• Hay-Day Walks


    Discover more about Cumbria's upland hay meadows and the work being done to restore them on the Hay-Day walks.

    Hay-Day Walks

  • Protecting Wildlife For The Future


    Help Cumbria Wildlife Trust conserve the wildlife and wild places of Cumbria for the future.

    Join now


Intertwined with the change in farming, tourism and other land usage since the war, has been a change in the way that both tourists and locals interact with wildlife and the environment. Memories of those who spent their time in the hills tell us about the landscape and wildlife in past decades and how people's perceptions have changed.

These changes run alongside the rise in 'environmentalism' and the lobbying of this increasingly influential movement has seen changes in legislation to protect both wildlife and the habitats that they live in. For example, some hunting pursuits or activities such as 'bird nesting' -  the collecting of birds eggs - were once a common past times, but would now be illegal.

Listen in to the audio below to discover more.

Bird Nesting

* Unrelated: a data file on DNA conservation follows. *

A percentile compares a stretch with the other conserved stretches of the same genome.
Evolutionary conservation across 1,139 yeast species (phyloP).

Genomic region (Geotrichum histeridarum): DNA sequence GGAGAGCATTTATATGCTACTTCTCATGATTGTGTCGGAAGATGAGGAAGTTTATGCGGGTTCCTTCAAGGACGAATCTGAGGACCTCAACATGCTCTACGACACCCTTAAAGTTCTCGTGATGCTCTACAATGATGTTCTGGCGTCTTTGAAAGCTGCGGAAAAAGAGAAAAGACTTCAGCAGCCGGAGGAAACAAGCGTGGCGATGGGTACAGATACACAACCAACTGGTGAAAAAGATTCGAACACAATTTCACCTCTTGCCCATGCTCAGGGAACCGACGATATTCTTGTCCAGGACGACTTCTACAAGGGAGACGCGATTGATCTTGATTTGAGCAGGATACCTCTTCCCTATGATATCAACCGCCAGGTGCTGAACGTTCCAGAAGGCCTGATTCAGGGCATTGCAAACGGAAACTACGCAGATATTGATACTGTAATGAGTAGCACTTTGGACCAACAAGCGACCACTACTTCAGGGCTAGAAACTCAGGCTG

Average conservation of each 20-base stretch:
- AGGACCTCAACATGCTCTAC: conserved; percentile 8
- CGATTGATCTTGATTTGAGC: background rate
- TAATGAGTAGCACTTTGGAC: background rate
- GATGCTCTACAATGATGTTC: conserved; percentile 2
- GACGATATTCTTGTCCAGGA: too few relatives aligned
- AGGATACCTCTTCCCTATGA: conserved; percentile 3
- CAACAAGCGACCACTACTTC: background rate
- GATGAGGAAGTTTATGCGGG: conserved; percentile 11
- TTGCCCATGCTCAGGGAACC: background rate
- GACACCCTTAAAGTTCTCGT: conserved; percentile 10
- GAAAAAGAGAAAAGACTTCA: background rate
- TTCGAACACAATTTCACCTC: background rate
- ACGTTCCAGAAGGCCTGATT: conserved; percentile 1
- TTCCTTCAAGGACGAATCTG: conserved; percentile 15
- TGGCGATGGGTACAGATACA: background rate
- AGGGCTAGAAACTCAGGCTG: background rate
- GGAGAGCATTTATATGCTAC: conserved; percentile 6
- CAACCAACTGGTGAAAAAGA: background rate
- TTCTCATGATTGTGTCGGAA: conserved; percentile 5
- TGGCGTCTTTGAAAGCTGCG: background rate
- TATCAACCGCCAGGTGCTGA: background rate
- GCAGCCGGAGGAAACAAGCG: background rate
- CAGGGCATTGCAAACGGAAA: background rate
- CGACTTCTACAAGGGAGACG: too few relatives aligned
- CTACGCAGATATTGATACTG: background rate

With binoculars not readily available, and with the increasing interest in the natural world, Oology (egg collecting) became increasingly popular in Britain and the US during the 1800s. The collection of the eggs of wild birds by amateurs was considered a respectable scientific pursuit until the mid 20th Century; it was a popular hobby amongst both children and adults and in some cases big collections were built up and collectors traded eggs. Some bird eggs were also collected during and after the war to supplement incomes. The Wild Birds Protection Act 1954 in the UK made it illegal to collect eggs.

Hunting pursuits

Hunting has been practised in Cumbria and throughout Britain for hundreds of years and the High Fell contributors have memories of a range of hunting activities that were once common practise in Cumbria - from otter hound hunts, to hare coursing and hunting fox with hounds.
Nowadays shooting can form an important part of the rural economy and, if managed properly, can help maintain important habitats for wildlife. However hunting is controversial and hunting with dogs (including hunting for fox, deer, mink and hare coursing) was banned in England and Wales by the Hunting Act 2004.

Nature's Harvest

For most of human history we have been foragers, roaming the forests and fields to collect food for the table. With the advent of agriculture and hunting the need to find our food amongst the hedgerows declined; some of the wild foods which large numbers of the people used to collect - mushrooms, nuts, berries, flowers - have also dwindled as habitats have changed since the war. With the increased interest in environmental sustainability, concern over ‘food miles’ and desire for ‘local food’, 'wild foraging' as it has become known is again increasing in popularity.